Can checklists reduce lawyer error? As they do for doctors or airline pilots or building engineers? Although the focus on this technique has largely been outside of the realm of the legal system, there is enough known to say that its application to lawyers is both necessary and likely to be beneficial.
That lawyers do make errors, and errors of grave consequence, cannot be doubted. While it has been written that “[n]o empirical research exists regarding error rates by lawyers, but it is reasonable to assume they make errors as often as doctors[,]’ McClurg, FIGHT CLUB: DOCTORS VS. LAWYERS – A PEACE PLAN GROUNDED IN SELF-INTEREST, 83 Temp. L. Rev. 309, 349 (2011), there are some estimates if not hard data.
The late Justice Scalia, when defending death penalty jurisprudence and practice, famously (or perhaps infamously) quoted a New York Times article that “the error rate [in criminal cases is] .027 percent–or, to put it another way, a success rate of 99.973 percent.” Kansas v. Marsh, 548 U.S. 163, 198 (U.S. 2006). Of course, this was an estimate of ultimate error – a truly wrongful conviction of an innocent person; and not the more pervasive issue of an error in attorney performance that deprived a litigant of a day in court, a proper objection, or a better [and fairer] outcome.
In the latter regard, performance error, the statistics are high and daunting. Professor James Liebman studied approximately 6,000 capital cases between 1973 and 1995 and found an overall error rate (cases reversed) of 68%, with 37% being for “egregiously incompetent defense lawyering.” James S. Liebman et al., A Broken System: Error Rates in Capital Cases, 1973-1995, at ii (2000).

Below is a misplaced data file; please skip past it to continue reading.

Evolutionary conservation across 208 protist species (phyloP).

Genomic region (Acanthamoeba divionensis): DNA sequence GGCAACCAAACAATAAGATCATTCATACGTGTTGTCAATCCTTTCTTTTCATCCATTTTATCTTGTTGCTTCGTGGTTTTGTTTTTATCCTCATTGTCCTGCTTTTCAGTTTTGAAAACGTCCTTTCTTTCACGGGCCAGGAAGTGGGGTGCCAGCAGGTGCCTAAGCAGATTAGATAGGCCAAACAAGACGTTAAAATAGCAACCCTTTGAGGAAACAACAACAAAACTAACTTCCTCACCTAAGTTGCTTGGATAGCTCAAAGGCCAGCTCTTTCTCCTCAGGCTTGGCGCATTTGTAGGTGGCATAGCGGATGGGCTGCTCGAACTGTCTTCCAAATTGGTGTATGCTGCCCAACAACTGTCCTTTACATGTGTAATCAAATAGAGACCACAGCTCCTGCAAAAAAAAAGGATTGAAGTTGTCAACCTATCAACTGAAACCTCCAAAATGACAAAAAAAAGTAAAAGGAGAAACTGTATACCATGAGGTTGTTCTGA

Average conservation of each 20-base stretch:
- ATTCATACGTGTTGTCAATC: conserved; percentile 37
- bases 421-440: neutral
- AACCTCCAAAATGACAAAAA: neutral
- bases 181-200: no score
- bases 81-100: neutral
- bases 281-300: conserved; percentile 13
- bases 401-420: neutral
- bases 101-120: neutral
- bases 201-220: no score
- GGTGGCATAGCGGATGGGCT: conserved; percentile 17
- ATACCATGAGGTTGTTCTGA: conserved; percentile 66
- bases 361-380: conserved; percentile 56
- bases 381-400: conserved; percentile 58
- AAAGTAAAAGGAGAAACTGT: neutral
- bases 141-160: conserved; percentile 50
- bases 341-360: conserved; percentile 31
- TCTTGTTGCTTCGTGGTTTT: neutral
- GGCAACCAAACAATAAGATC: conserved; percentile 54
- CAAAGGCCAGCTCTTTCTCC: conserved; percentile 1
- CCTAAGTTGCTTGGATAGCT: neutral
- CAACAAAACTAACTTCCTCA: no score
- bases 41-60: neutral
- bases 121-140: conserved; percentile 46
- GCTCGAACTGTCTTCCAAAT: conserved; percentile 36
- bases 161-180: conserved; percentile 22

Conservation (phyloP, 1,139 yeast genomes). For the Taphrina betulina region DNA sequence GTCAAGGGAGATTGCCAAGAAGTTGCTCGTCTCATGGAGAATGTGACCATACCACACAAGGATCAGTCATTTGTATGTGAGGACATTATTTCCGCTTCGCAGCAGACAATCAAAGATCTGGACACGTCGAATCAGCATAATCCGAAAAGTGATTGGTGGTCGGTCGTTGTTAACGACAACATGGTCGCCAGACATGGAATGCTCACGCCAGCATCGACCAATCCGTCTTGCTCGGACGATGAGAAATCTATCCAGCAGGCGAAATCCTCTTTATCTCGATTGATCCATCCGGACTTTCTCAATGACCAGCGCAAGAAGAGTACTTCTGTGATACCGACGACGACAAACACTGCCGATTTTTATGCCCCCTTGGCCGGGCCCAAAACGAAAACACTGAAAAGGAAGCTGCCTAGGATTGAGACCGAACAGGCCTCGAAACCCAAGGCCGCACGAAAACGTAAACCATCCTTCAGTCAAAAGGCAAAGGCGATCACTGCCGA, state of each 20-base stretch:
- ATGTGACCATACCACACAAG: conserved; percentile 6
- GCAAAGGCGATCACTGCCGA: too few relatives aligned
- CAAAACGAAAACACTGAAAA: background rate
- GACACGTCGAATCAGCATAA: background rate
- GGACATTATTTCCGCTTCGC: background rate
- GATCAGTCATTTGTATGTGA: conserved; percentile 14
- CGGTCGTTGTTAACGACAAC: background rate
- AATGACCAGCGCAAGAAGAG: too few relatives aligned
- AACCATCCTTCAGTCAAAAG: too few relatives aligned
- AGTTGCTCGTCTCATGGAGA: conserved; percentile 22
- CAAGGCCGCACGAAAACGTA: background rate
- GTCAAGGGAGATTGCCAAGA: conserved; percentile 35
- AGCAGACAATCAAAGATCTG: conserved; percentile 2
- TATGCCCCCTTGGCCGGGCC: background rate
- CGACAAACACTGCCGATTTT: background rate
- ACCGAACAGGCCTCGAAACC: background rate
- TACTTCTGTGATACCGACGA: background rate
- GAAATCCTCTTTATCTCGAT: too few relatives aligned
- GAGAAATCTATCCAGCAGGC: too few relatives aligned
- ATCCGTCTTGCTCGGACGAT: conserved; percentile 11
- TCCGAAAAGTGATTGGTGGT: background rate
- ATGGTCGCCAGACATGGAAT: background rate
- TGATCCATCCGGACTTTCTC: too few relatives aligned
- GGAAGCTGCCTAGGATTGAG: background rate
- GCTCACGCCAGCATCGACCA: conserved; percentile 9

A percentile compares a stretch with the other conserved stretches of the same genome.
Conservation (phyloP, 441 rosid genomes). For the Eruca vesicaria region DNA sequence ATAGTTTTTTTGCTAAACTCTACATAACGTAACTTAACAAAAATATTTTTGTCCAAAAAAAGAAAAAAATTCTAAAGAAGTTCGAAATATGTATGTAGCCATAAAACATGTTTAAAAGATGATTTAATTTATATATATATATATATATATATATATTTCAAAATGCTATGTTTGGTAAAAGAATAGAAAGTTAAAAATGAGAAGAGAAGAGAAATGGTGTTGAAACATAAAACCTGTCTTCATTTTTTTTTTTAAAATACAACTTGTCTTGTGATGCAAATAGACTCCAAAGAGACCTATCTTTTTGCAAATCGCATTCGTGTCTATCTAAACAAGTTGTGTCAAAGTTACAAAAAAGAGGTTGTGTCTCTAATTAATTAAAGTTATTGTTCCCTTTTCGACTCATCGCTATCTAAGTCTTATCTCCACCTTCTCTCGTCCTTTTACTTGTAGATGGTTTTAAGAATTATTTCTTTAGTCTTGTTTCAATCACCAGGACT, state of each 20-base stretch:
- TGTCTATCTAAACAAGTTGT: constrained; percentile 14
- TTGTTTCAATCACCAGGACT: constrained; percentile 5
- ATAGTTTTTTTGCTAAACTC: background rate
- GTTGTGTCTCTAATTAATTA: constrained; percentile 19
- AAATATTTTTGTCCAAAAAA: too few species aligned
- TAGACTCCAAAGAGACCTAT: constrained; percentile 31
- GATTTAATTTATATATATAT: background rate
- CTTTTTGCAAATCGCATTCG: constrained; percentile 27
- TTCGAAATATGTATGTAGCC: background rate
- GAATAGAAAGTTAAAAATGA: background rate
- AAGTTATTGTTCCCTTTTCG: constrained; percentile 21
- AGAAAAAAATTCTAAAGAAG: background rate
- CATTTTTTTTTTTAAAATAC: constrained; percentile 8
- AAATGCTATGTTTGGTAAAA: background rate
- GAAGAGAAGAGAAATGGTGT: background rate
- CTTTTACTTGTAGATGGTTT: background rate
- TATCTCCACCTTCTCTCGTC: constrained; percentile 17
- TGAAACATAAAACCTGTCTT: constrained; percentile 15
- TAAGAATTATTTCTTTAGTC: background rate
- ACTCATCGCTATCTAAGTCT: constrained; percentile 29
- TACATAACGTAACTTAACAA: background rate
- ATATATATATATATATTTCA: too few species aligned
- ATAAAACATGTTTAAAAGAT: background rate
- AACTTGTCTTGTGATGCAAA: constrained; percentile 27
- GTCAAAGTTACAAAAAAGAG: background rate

In a study of Philadelphia homicide cases, who the lawyer was made a critical difference in outcome:
Compared to appointed counsel, public defenders in Philadelphia reduce the murder conviction rate by 19%. They reduce the probability that their clients receive a life sentence by 62%. Public defenders reduce overall expected time served in prison by 24%.
Anderson and Heaton, HOW MUCH DIFFERENCE DOES THE LAWYER MAKE? (Rand, 2011).
By citing to evidence of lawyer error in criminal cases, I do not mean to suggest that there is no or significantly less error in civil litigation. There, however, data are more difficult to unearth as there is no constitutional right to the effective assistance of civil counsel, and the methods of unearthing and proving error – malpractice litigation and disciplinary code enforcement – are much more cumbersome and/or are less likely to be utilized. Nonetheless, disciplinary records and some malpractice verdicts confirm the unsurprising conclusion that civil litigation is not immune from attorney error.
So, what can checklists offer? The most visible proponent is surgeon Dr. Atul Gawande, whose 2009 book The Checklist Manifesto details the use of this tool in aviation, engineering and, of course medicine. As he wrote in an earlier New Yorker article on the subject,
The checklists provided two main benefits…First, they helped with memory recall, especially with mundane matters that are easily overlooked in patients undergoing more drastic events. A second effect was to make explicit the minimum, expected steps in complex processes.